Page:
“I’ve been focused on independent candidacy, & still am. But struck by sudden level of interest in possible delegate revolt at convention,” Kristol tweeted. He added: “A Convention of Conscience in Cleveland would be quite something. Made easier by fact Trump only won minority of total primary votes anyway.”
Though some in the party have never warmed to Trump, the intensity of finding a way to prevent his formal nomination has grown in recent days after Trump’s comments about a federal judge inflamed even the leaders of his own party.
Trump questioned the impartiality of the district court judge overseeing a lawsuit related to his venture Trump University, saying the Indiana-born judge’s Mexican ancestry could bias him against Trump. The mogul cited his campaign promise to build a wall along the border with Mexico in making the comments.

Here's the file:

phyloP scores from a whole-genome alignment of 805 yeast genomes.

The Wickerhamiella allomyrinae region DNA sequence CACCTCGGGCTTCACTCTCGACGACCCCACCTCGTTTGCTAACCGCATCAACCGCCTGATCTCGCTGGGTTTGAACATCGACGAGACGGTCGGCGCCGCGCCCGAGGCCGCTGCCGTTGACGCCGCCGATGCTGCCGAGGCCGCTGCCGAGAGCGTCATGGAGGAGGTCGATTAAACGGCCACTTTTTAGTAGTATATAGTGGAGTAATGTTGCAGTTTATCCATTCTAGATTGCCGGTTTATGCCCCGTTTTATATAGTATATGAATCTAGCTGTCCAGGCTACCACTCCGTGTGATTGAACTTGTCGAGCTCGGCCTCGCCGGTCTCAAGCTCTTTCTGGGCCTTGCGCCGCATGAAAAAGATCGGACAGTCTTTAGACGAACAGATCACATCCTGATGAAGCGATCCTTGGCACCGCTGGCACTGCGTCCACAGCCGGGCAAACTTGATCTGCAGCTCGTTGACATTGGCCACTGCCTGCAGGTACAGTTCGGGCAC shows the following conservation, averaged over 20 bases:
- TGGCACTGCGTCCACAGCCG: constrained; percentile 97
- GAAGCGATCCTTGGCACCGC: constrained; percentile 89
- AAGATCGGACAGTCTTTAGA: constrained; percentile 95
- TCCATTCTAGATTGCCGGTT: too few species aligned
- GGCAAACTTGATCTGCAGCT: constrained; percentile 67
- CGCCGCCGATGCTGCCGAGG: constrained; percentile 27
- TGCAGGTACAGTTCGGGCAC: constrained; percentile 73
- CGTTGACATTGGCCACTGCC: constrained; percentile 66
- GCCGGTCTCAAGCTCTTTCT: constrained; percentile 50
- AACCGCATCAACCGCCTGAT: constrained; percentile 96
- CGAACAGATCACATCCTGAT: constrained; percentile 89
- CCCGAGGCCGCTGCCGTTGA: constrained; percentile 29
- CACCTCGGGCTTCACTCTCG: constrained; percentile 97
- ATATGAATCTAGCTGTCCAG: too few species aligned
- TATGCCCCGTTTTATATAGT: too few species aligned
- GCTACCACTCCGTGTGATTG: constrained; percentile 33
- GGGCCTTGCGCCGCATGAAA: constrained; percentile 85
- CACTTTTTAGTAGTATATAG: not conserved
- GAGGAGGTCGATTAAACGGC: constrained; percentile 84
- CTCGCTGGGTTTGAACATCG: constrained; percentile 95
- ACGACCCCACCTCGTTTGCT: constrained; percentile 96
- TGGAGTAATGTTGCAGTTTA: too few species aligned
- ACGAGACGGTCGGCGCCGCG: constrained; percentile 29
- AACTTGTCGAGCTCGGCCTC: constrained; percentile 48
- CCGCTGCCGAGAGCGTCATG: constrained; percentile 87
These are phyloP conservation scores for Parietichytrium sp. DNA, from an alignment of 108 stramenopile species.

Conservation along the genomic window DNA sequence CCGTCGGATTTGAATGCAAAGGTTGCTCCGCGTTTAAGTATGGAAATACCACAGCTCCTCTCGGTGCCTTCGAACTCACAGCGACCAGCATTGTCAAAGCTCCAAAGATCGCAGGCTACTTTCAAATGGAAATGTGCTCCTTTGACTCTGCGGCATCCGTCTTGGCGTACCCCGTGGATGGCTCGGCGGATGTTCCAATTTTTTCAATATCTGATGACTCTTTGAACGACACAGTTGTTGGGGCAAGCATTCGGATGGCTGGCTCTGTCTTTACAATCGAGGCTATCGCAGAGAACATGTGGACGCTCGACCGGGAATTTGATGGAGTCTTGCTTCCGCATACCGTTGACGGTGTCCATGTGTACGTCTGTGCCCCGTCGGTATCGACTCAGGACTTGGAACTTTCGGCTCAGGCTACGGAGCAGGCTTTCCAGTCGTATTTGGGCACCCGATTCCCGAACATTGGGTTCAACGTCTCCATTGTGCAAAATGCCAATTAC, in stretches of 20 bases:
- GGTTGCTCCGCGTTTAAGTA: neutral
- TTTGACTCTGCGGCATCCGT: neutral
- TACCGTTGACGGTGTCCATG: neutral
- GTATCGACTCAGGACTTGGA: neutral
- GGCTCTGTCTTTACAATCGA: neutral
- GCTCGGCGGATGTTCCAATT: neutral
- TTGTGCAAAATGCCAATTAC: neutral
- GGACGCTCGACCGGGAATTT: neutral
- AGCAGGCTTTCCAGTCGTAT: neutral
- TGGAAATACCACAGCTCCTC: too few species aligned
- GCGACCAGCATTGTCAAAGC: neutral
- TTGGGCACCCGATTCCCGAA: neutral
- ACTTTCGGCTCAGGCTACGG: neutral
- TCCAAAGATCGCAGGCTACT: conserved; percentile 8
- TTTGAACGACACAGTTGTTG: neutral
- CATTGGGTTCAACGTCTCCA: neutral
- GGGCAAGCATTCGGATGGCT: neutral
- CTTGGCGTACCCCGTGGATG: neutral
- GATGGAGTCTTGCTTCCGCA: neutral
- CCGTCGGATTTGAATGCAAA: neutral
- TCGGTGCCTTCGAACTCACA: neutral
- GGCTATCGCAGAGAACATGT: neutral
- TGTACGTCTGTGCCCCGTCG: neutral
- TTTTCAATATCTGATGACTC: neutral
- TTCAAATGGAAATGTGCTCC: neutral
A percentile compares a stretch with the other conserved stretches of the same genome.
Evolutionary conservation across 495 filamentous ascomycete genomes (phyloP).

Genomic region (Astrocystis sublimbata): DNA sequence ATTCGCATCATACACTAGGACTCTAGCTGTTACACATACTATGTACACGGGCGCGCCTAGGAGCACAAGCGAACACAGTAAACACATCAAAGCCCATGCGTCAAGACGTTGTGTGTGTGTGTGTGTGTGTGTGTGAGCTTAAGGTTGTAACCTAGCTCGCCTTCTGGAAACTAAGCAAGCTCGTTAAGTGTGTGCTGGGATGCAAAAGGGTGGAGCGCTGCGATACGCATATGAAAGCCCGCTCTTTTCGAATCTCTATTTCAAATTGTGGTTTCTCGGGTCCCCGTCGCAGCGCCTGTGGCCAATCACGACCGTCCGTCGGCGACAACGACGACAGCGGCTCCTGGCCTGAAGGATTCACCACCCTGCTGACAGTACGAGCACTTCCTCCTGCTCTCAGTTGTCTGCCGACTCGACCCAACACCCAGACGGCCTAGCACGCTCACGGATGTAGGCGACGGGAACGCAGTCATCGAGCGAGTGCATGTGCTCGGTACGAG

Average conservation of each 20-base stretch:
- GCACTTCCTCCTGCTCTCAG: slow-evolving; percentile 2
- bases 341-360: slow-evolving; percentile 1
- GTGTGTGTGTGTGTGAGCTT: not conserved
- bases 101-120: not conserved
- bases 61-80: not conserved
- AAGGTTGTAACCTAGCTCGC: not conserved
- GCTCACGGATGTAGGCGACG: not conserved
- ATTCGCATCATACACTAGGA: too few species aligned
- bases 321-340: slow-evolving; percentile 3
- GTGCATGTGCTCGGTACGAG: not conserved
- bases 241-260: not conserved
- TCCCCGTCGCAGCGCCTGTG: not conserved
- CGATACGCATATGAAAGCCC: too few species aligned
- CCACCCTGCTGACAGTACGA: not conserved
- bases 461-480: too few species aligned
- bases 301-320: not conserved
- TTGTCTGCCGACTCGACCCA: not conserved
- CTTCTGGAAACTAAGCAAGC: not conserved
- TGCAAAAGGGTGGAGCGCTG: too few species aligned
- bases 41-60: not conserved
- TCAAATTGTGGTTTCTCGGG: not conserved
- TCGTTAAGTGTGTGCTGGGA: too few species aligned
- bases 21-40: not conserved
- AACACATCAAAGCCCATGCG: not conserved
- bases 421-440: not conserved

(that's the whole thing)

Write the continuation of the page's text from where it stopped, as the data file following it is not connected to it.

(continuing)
Though the presumptive nominee has repeatedly stood behind and doubled down on the comments, his stance has drawn outrage from the likes of Senate Majority Leader Mitch McConnell and House Speaker Paul Ryan, who called the remarks “the textbook definition of a racist comment.”
Still, only a small handful of Republicans have withdrawn or withheld their endorsements of Trump. Vulnerable Illinois Sen. Mark Kirk disavowed Trump this week and said he could not endorse the party’s nominee after all, but Ryan, McConnell and others have stood by their endorsements, saying Clinton would be a worse choice.